A full-scale war between India and China following a recent deadly clash along the border is unlikely, according to a retired Indian army officer.
Speaking to us, former chief of army staff of the Indian Army Gen. Ved Prakash Malik said New Delhi is capable of replying to China’s killing of 20 soldiers but it is unlikely the recent faceoff will lead to a full-blown war.
He was referring to a fist fight between two armies in the Galwan Valley in Ladakh that killed at least 20 Indian soldiers. Beijing did not release any information about the fatalities in its side.
“It will be unfair to discuss the two-front war under present circumstances. China does not want to resolve border disputes and therefore such incursions are not likely to end anytime soon. We may see some skirmishes, but an all-out war is highly unlikely,” said Malik.
Malik was the Army Chief during the Kargil War, an armed conflict between India and intruders accused to be supported by Pakistan in 1999. He led the army in evicting Pakistani-backed intruders from Kargil, a large town in the northern Himalayan region of Ladakh.
The increased frequency in stand-offs in recent years could be due to the kind of attitude forces adopt following internal political changes, said Malik.
“Their perception keeps changing, and with it, the frequency of scuffles,” he said.
Military action has eroded whatever “confidence” was created with China at the military level and trust at diplomatic and political levels.
He said the army is fully modernized and capable of defending its territory and China should not hold any illusions of India’s forces being in the same state of battle readiness as it was in 1962, referring to the 1962 Indo-Sino War.
The general said New Delhi should ask Bejing to vacate the Indian side of the region because most of the talks will be at the diplomatic and political level, while forces will continue to guard the Line of Actual Control (LAC) — the defacto border line between two nations.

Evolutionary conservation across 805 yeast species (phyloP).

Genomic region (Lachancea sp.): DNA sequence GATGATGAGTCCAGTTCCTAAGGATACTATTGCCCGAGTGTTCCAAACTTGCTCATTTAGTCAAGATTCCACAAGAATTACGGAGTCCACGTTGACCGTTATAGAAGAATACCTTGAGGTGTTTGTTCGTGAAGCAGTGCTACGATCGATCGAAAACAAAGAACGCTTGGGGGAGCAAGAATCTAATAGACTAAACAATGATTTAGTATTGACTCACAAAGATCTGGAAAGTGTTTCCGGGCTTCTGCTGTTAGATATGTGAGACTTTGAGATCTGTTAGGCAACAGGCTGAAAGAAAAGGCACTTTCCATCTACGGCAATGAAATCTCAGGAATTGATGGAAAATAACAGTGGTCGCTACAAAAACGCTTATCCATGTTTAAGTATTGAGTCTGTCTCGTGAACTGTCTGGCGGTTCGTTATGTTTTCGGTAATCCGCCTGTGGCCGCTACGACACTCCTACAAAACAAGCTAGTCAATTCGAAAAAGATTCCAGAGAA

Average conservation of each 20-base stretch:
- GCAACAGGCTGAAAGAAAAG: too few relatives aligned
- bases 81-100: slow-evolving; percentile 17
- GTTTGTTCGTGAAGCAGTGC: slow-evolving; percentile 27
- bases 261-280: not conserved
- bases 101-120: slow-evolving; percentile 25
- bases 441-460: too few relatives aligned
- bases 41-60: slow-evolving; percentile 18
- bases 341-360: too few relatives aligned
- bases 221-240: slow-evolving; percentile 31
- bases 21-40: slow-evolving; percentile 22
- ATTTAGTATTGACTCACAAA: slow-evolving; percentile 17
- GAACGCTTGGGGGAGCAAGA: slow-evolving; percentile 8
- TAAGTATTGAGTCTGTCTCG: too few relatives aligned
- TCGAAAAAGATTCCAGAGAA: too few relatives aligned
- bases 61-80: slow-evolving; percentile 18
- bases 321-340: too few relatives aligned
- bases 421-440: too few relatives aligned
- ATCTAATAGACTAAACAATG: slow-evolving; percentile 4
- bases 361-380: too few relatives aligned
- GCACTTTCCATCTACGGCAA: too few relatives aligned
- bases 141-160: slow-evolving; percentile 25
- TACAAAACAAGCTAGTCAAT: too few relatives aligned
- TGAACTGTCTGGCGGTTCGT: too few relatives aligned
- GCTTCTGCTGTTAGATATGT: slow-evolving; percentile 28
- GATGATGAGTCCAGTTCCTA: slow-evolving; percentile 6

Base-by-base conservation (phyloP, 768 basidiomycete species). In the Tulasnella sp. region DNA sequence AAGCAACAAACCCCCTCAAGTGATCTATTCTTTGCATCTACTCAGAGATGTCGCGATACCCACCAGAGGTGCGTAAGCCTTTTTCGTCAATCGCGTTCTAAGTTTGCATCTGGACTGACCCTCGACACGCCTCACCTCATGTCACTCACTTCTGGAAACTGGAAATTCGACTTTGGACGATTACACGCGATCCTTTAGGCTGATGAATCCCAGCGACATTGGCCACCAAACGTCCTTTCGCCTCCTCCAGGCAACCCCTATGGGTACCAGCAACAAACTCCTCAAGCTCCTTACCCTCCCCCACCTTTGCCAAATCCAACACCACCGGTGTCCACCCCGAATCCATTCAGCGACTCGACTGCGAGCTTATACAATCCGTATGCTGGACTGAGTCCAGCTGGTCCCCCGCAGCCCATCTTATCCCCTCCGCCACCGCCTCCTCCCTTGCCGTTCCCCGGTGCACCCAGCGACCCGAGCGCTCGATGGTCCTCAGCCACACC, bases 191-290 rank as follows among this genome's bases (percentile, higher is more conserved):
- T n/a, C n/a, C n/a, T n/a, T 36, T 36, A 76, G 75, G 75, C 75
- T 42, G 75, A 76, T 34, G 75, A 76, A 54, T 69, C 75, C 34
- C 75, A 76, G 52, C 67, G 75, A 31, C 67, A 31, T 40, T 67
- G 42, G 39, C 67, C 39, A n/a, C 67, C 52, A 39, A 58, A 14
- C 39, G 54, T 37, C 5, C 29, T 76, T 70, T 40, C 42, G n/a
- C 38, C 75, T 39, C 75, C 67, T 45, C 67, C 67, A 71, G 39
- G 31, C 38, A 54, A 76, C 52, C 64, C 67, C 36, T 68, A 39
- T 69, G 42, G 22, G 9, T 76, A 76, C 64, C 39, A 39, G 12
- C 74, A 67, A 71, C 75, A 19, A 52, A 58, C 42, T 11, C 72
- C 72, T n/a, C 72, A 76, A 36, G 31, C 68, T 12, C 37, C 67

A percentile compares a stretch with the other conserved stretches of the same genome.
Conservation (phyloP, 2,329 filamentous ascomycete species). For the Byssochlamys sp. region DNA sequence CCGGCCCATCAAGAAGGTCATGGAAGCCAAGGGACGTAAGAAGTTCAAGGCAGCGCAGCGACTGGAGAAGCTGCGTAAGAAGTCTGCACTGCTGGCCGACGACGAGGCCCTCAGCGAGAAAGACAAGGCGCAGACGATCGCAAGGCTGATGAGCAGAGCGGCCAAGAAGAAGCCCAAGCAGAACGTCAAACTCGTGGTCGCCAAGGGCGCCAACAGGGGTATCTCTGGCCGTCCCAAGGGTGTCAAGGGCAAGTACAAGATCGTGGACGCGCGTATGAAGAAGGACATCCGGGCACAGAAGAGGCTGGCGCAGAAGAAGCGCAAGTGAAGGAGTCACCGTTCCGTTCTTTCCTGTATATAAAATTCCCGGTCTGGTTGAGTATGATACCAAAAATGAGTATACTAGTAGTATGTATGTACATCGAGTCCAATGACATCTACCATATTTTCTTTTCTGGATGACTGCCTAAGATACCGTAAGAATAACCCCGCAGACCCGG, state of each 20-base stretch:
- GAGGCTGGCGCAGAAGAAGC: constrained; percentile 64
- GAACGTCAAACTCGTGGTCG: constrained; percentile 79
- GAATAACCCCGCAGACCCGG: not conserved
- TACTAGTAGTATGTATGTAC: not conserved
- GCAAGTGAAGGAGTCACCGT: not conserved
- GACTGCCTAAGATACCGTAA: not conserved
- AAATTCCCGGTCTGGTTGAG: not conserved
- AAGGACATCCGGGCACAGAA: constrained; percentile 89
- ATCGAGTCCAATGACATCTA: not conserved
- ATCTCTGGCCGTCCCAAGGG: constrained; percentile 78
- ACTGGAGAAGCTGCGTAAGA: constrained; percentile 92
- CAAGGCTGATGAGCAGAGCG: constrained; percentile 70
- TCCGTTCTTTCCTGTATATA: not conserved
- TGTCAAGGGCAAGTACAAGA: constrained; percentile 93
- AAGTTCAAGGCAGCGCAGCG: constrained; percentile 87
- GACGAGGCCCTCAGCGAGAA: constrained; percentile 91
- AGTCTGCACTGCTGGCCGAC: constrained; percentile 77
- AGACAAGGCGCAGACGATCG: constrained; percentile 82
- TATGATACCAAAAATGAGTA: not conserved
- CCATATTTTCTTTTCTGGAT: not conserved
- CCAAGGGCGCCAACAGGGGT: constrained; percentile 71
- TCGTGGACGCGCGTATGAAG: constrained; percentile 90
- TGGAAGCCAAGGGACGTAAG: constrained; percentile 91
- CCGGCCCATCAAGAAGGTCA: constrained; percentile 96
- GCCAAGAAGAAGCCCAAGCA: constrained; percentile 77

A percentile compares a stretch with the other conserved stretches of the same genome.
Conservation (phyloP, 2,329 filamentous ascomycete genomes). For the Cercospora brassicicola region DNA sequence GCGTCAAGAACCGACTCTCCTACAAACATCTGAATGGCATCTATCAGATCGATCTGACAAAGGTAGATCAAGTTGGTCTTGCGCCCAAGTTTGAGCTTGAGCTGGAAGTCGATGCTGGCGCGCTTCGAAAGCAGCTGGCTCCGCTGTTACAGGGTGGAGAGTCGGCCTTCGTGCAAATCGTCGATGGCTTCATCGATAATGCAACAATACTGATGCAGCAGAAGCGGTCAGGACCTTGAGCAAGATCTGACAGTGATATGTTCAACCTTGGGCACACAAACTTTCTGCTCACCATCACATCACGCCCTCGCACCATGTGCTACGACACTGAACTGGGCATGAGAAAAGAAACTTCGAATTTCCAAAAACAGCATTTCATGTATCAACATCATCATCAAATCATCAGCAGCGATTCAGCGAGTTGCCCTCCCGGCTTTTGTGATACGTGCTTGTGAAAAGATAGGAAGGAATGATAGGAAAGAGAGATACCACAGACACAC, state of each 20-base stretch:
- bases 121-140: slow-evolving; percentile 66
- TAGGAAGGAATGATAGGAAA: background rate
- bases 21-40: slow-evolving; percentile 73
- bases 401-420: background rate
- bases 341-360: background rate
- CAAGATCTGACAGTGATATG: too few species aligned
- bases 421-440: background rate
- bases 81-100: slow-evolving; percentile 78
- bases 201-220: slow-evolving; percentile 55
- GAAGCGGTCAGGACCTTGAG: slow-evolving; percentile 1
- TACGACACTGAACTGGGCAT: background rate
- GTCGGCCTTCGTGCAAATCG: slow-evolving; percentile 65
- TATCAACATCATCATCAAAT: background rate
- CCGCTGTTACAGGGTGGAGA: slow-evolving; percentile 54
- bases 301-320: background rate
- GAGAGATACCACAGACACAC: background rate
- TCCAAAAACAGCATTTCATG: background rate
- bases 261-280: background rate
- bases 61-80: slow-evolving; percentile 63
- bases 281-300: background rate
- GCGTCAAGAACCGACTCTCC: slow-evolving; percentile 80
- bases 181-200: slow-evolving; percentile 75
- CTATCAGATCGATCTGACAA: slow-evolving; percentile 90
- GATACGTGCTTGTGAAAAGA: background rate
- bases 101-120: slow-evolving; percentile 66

“The current situation is a step taken to stop India from making roads and bridges on the LAC, thus China wants to keep its tactical advantage. There can be many reasons for this. [Chinese] President Xi Jinping’s popularity has suffered due to the COVID-19 situation, and thus may have led to the domestic pressure causing scuffles on the eastern front,” said Malik.
India’s decision to nullify parts of the Constitution granting status to Jammu and Kashmir — a disputed borderland between Pakistan and India — has prompted China to make an official statement. Manufacturing units are moving from China to India, and that is also bugging Beijing. These and other reasons have combined to trigger a response, said the general.
Regarding boundary disputes, Malik said India has maintained good relationships with its neighbors, including Bangladesh, Bhutan and until recently, Nepal. He believes recent issues with Nepal have also been triggered by China’s engagement with India’s neighbors.
Asked about reactions toward Pakistan and China intrusions, namely the China-Pakistan Economic Corridor (CPEC) and the Belt and Road Initiative (BRI), he said there is no difference in the reaction.
The CPEC is a more localized issue but BRI, is on a global level and India has opposed both. New Delhi opposed the economic corridor activities because the government claimed it passes through parts of the Indian-administered Jammu and Kashmir.
China’s commitment to Pakistan is today broader and deeper than it has ever been. The CPEC is an integral part of President Xi Jinping’s Belt and Road Initiative and the location of Gwadar, a port city in Balochistan, said Malik.